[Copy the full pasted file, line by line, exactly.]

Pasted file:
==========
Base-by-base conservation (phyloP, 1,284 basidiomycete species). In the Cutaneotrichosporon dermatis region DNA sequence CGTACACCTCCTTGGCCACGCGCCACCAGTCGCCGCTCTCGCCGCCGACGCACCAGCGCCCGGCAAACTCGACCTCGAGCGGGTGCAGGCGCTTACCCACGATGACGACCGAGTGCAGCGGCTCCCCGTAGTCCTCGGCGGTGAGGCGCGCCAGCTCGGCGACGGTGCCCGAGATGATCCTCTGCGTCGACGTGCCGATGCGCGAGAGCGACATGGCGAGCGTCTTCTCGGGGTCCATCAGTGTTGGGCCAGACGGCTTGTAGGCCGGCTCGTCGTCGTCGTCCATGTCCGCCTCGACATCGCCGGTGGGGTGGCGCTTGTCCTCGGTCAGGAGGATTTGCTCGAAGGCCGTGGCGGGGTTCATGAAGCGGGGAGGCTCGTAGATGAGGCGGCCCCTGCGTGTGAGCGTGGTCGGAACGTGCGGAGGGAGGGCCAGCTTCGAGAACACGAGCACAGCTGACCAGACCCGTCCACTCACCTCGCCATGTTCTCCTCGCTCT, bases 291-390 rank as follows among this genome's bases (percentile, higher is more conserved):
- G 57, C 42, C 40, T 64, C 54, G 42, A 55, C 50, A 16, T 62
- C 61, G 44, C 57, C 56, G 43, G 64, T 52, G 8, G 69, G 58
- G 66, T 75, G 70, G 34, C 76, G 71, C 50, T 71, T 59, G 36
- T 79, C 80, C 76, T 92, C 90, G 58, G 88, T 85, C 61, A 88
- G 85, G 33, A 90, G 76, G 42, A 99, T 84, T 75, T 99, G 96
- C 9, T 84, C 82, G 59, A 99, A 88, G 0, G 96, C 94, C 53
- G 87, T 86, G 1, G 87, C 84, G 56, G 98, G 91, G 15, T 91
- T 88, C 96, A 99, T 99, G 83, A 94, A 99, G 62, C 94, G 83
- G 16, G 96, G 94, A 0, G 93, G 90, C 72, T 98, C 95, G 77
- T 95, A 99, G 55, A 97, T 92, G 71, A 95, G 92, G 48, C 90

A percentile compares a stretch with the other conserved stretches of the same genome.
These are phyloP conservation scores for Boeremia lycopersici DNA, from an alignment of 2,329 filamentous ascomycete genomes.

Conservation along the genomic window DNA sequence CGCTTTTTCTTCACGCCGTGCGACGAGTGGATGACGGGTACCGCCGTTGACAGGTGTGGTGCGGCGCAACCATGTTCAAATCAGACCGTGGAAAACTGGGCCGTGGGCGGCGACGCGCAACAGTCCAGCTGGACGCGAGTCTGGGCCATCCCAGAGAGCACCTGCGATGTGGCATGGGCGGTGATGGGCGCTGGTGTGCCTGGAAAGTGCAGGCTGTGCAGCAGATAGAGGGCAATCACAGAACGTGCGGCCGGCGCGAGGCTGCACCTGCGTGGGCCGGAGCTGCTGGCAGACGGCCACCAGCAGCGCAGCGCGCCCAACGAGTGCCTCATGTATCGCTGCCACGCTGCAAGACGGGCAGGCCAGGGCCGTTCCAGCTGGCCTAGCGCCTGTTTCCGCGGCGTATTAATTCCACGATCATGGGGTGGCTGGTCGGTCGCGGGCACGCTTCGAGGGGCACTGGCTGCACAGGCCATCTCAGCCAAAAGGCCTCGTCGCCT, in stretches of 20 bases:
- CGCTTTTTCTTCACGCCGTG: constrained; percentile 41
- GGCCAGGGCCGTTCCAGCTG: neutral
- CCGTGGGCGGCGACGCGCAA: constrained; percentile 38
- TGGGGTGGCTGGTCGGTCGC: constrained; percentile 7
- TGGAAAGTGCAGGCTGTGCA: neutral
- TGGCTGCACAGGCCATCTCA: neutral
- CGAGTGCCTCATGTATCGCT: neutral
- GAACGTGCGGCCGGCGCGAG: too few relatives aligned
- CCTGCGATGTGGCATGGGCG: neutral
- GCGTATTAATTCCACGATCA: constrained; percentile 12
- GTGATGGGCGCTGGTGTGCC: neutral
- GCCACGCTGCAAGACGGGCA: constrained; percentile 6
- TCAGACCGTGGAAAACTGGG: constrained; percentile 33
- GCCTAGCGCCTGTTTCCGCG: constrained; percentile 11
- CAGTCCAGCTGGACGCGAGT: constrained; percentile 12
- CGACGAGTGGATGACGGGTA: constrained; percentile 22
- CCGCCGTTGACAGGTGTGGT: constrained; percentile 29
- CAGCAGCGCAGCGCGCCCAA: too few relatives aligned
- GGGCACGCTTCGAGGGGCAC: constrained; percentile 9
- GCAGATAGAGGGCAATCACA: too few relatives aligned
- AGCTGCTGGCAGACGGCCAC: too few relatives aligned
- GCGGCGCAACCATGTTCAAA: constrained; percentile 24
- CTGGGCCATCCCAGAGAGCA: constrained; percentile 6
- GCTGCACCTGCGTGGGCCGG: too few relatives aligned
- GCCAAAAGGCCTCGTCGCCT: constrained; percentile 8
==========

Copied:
Base-by-base conservation (phyloP, 1,284 basidiomycete species). In the Cutaneotrichosporon dermatis region DNA sequence CGTACACCTCCTTGGCCACGCGCCACCAGTCGCCGCTCTCGCCGCCGACGCACCAGCGCCCGGCAAACTCGACCTCGAGCGGGTGCAGGCGCTTACCCACGATGACGACCGAGTGCAGCGGCTCCCCGTAGTCCTCGGCGGTGAGGCGCGCCAGCTCGGCGACGGTGCCCGAGATGATCCTCTGCGTCGACGTGCCGATGCGCGAGAGCGACATGGCGAGCGTCTTCTCGGGGTCCATCAGTGTTGGGCCAGACGGCTTGTAGGCCGGCTCGTCGTCGTCGTCCATGTCCGCCTCGACATCGCCGGTGGGGTGGCGCTTGTCCTCGGTCAGGAGGATTTGCTCGAAGGCCGTGGCGGGGTTCATGAAGCGGGGAGGCTCGTAGATGAGGCGGCCCCTGCGTGTGAGCGTGGTCGGAACGTGCGGAGGGAGGGCCAGCTTCGAGAACACGAGCACAGCTGACCAGACCCGTCCACTCACCTCGCCATGTTCTCCTCGCTCT, bases 291-390 rank as follows among this genome's bases (percentile, higher is more conserved):
- G 57, C 42, C 40, T 64, C 54, G 42, A 55, C 50, A 16, T 62
- C 61, G 44, C 57, C 56, G 43, G 64, T 52, G 8, G 69, G 58
- G 66, T 75, G 70, G 34, C 76, G 71, C 50, T 71, T 59, G 36
- T 79, C 80, C 76, T 92, C 90, G 58, G 88, T 85, C 61, A 88
- G 85, G 33, A 90, G 76, G 42, A 99, T 84, T 75, T 99, G 96
- C 9, T 84, C 82, G 59, A 99, A 88, G 0, G 96, C 94, C 53
- G 87, T 86, G 1, G 87, C 84, G 56, G 98, G 91, G 15, T 91
- T 88, C 96, A 99, T 99, G 83, A 94, A 99, G 62, C 94, G 83
- G 16, G 96, G 94, A 0, G 93, G 90, C 72, T 98, C 95, G 77
- T 95, A 99, G 55, A 97, T 92, G 71, A 95, G 92, G 48, C 90

A percentile compares a stretch with the other conserved stretches of the same genome.
These are phyloP conservation scores for Boeremia lycopersici DNA, from an alignment of 2,329 filamentous ascomycete genomes.

Conservation along the genomic window DNA sequence CGCTTTTTCTTCACGCCGTGCGACGAGTGGATGACGGGTACCGCCGTTGACAGGTGTGGTGCGGCGCAACCATGTTCAAATCAGACCGTGGAAAACTGGGCCGTGGGCGGCGACGCGCAACAGTCCAGCTGGACGCGAGTCTGGGCCATCCCAGAGAGCACCTGCGATGTGGCATGGGCGGTGATGGGCGCTGGTGTGCCTGGAAAGTGCAGGCTGTGCAGCAGATAGAGGGCAATCACAGAACGTGCGGCCGGCGCGAGGCTGCACCTGCGTGGGCCGGAGCTGCTGGCAGACGGCCACCAGCAGCGCAGCGCGCCCAACGAGTGCCTCATGTATCGCTGCCACGCTGCAAGACGGGCAGGCCAGGGCCGTTCCAGCTGGCCTAGCGCCTGTTTCCGCGGCGTATTAATTCCACGATCATGGGGTGGCTGGTCGGTCGCGGGCACGCTTCGAGGGGCACTGGCTGCACAGGCCATCTCAGCCAAAAGGCCTCGTCGCCT, in stretches of 20 bases:
- CGCTTTTTCTTCACGCCGTG: constrained; percentile 41
- GGCCAGGGCCGTTCCAGCTG: neutral
- CCGTGGGCGGCGACGCGCAA: constrained; percentile 38
- TGGGGTGGCTGGTCGGTCGC: constrained; percentile 7
- TGGAAAGTGCAGGCTGTGCA: neutral
- TGGCTGCACAGGCCATCTCA: neutral
- CGAGTGCCTCATGTATCGCT: neutral
- GAACGTGCGGCCGGCGCGAG: too few relatives aligned
- CCTGCGATGTGGCATGGGCG: neutral
- GCGTATTAATTCCACGATCA: constrained; percentile 12
- GTGATGGGCGCTGGTGTGCC: neutral
- GCCACGCTGCAAGACGGGCA: constrained; percentile 6
- TCAGACCGTGGAAAACTGGG: constrained; percentile 33
- GCCTAGCGCCTGTTTCCGCG: constrained; percentile 11
- CAGTCCAGCTGGACGCGAGT: constrained; percentile 12
- CGACGAGTGGATGACGGGTA: constrained; percentile 22
- CCGCCGTTGACAGGTGTGGT: constrained; percentile 29
- CAGCAGCGCAGCGCGCCCAA: too few relatives aligned
- GGGCACGCTTCGAGGGGCAC: constrained; percentile 9
- GCAGATAGAGGGCAATCACA: too few relatives aligned
- AGCTGCTGGCAGACGGCCAC: too few relatives aligned
- GCGGCGCAACCATGTTCAAA: constrained; percentile 24
- CTGGGCCATCCCAGAGAGCA: constrained; percentile 6
- GCTGCACCTGCGTGGGCCGG: too few relatives aligned
- GCCAAAAGGCCTCGTCGCCT: constrained; percentile 8